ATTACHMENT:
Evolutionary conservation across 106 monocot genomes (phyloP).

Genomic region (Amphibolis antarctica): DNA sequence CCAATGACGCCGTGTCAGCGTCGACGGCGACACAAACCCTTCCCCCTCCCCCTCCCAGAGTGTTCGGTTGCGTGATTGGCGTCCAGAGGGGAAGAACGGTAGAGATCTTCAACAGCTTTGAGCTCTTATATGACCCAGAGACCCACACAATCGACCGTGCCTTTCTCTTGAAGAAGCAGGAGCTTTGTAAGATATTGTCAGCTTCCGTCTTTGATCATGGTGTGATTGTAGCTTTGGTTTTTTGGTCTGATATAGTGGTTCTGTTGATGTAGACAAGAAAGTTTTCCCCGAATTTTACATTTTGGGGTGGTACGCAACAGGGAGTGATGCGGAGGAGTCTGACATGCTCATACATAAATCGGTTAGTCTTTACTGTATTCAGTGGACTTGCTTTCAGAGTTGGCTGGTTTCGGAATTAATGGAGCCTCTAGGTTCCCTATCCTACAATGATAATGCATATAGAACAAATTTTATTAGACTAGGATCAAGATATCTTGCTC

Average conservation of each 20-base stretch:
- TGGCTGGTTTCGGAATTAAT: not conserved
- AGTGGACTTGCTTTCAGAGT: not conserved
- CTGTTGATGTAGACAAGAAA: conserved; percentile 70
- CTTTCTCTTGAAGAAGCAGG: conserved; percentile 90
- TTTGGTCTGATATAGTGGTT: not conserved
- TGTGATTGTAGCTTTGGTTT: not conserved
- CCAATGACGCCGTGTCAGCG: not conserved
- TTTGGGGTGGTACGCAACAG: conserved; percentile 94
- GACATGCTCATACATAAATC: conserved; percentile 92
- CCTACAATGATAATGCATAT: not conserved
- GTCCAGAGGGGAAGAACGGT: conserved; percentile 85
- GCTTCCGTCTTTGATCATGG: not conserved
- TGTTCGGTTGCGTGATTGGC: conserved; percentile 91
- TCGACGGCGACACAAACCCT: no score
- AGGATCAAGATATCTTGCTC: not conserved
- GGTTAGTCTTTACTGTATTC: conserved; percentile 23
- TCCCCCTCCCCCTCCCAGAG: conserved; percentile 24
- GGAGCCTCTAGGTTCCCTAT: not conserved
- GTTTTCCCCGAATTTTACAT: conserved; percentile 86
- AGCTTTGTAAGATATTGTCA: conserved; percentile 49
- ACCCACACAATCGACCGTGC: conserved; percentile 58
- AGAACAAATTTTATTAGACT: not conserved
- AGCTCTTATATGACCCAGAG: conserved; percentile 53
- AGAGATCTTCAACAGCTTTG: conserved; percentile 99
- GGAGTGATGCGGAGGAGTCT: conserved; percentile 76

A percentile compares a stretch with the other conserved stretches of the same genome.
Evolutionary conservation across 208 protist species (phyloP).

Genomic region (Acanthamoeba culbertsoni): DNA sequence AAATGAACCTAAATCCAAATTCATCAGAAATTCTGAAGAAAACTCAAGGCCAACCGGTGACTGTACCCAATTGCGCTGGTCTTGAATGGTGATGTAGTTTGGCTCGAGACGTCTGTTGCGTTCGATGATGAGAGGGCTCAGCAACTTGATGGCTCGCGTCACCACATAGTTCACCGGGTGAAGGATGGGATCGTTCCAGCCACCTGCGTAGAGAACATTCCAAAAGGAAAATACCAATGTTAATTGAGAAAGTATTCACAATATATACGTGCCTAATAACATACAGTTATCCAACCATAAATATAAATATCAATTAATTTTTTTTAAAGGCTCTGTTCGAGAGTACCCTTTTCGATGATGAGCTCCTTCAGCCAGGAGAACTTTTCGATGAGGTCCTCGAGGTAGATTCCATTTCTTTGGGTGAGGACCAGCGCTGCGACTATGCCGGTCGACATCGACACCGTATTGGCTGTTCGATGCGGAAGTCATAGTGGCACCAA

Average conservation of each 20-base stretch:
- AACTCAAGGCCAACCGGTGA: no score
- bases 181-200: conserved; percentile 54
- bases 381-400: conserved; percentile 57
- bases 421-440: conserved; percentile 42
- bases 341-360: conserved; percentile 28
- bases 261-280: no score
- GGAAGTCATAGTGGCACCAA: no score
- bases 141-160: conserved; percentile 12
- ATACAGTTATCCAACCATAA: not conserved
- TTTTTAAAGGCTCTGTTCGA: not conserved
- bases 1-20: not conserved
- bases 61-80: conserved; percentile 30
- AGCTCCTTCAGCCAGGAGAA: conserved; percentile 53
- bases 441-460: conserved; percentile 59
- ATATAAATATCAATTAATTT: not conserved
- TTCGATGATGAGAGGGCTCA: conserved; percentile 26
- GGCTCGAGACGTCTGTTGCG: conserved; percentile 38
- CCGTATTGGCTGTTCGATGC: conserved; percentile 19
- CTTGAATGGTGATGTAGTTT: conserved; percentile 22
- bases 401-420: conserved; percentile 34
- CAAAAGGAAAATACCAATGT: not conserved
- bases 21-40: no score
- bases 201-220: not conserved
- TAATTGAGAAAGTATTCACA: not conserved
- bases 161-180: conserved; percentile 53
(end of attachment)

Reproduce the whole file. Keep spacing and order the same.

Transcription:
Evolutionary conservation across 106 monocot genomes (phyloP).

Genomic region (Amphibolis antarctica): DNA sequence CCAATGACGCCGTGTCAGCGTCGACGGCGACACAAACCCTTCCCCCTCCCCCTCCCAGAGTGTTCGGTTGCGTGATTGGCGTCCAGAGGGGAAGAACGGTAGAGATCTTCAACAGCTTTGAGCTCTTATATGACCCAGAGACCCACACAATCGACCGTGCCTTTCTCTTGAAGAAGCAGGAGCTTTGTAAGATATTGTCAGCTTCCGTCTTTGATCATGGTGTGATTGTAGCTTTGGTTTTTTGGTCTGATATAGTGGTTCTGTTGATGTAGACAAGAAAGTTTTCCCCGAATTTTACATTTTGGGGTGGTACGCAACAGGGAGTGATGCGGAGGAGTCTGACATGCTCATACATAAATCGGTTAGTCTTTACTGTATTCAGTGGACTTGCTTTCAGAGTTGGCTGGTTTCGGAATTAATGGAGCCTCTAGGTTCCCTATCCTACAATGATAATGCATATAGAACAAATTTTATTAGACTAGGATCAAGATATCTTGCTC

Average conservation of each 20-base stretch:
- TGGCTGGTTTCGGAATTAAT: not conserved
- AGTGGACTTGCTTTCAGAGT: not conserved
- CTGTTGATGTAGACAAGAAA: conserved; percentile 70
- CTTTCTCTTGAAGAAGCAGG: conserved; percentile 90
- TTTGGTCTGATATAGTGGTT: not conserved
- TGTGATTGTAGCTTTGGTTT: not conserved
- CCAATGACGCCGTGTCAGCG: not conserved
- TTTGGGGTGGTACGCAACAG: conserved; percentile 94
- GACATGCTCATACATAAATC: conserved; percentile 92
- CCTACAATGATAATGCATAT: not conserved
- GTCCAGAGGGGAAGAACGGT: conserved; percentile 85
- GCTTCCGTCTTTGATCATGG: not conserved
- TGTTCGGTTGCGTGATTGGC: conserved; percentile 91
- TCGACGGCGACACAAACCCT: no score
- AGGATCAAGATATCTTGCTC: not conserved
- GGTTAGTCTTTACTGTATTC: conserved; percentile 23
- TCCCCCTCCCCCTCCCAGAG: conserved; percentile 24
- GGAGCCTCTAGGTTCCCTAT: not conserved
- GTTTTCCCCGAATTTTACAT: conserved; percentile 86
- AGCTTTGTAAGATATTGTCA: conserved; percentile 49
- ACCCACACAATCGACCGTGC: conserved; percentile 58
- AGAACAAATTTTATTAGACT: not conserved
- AGCTCTTATATGACCCAGAG: conserved; percentile 53
- AGAGATCTTCAACAGCTTTG: conserved; percentile 99
- GGAGTGATGCGGAGGAGTCT: conserved; percentile 76

A percentile compares a stretch with the other conserved stretches of the same genome.
Evolutionary conservation across 208 protist species (phyloP).

Genomic region (Acanthamoeba culbertsoni): DNA sequence AAATGAACCTAAATCCAAATTCATCAGAAATTCTGAAGAAAACTCAAGGCCAACCGGTGACTGTACCCAATTGCGCTGGTCTTGAATGGTGATGTAGTTTGGCTCGAGACGTCTGTTGCGTTCGATGATGAGAGGGCTCAGCAACTTGATGGCTCGCGTCACCACATAGTTCACCGGGTGAAGGATGGGATCGTTCCAGCCACCTGCGTAGAGAACATTCCAAAAGGAAAATACCAATGTTAATTGAGAAAGTATTCACAATATATACGTGCCTAATAACATACAGTTATCCAACCATAAATATAAATATCAATTAATTTTTTTTAAAGGCTCTGTTCGAGAGTACCCTTTTCGATGATGAGCTCCTTCAGCCAGGAGAACTTTTCGATGAGGTCCTCGAGGTAGATTCCATTTCTTTGGGTGAGGACCAGCGCTGCGACTATGCCGGTCGACATCGACACCGTATTGGCTGTTCGATGCGGAAGTCATAGTGGCACCAA

Average conservation of each 20-base stretch:
- AACTCAAGGCCAACCGGTGA: no score
- bases 181-200: conserved; percentile 54
- bases 381-400: conserved; percentile 57
- bases 421-440: conserved; percentile 42
- bases 341-360: conserved; percentile 28
- bases 261-280: no score
- GGAAGTCATAGTGGCACCAA: no score
- bases 141-160: conserved; percentile 12
- ATACAGTTATCCAACCATAA: not conserved
- TTTTTAAAGGCTCTGTTCGA: not conserved
- bases 1-20: not conserved
- bases 61-80: conserved; percentile 30
- AGCTCCTTCAGCCAGGAGAA: conserved; percentile 53
- bases 441-460: conserved; percentile 59
- ATATAAATATCAATTAATTT: not conserved
- TTCGATGATGAGAGGGCTCA: conserved; percentile 26
- GGCTCGAGACGTCTGTTGCG: conserved; percentile 38
- CCGTATTGGCTGTTCGATGC: conserved; percentile 19
- CTTGAATGGTGATGTAGTTT: conserved; percentile 22
- bases 401-420: conserved; percentile 34
- CAAAAGGAAAATACCAATGT: not conserved
- bases 21-40: no score
- bases 201-220: not conserved
- TAATTGAGAAAGTATTCACA: not conserved
- bases 161-180: conserved; percentile 53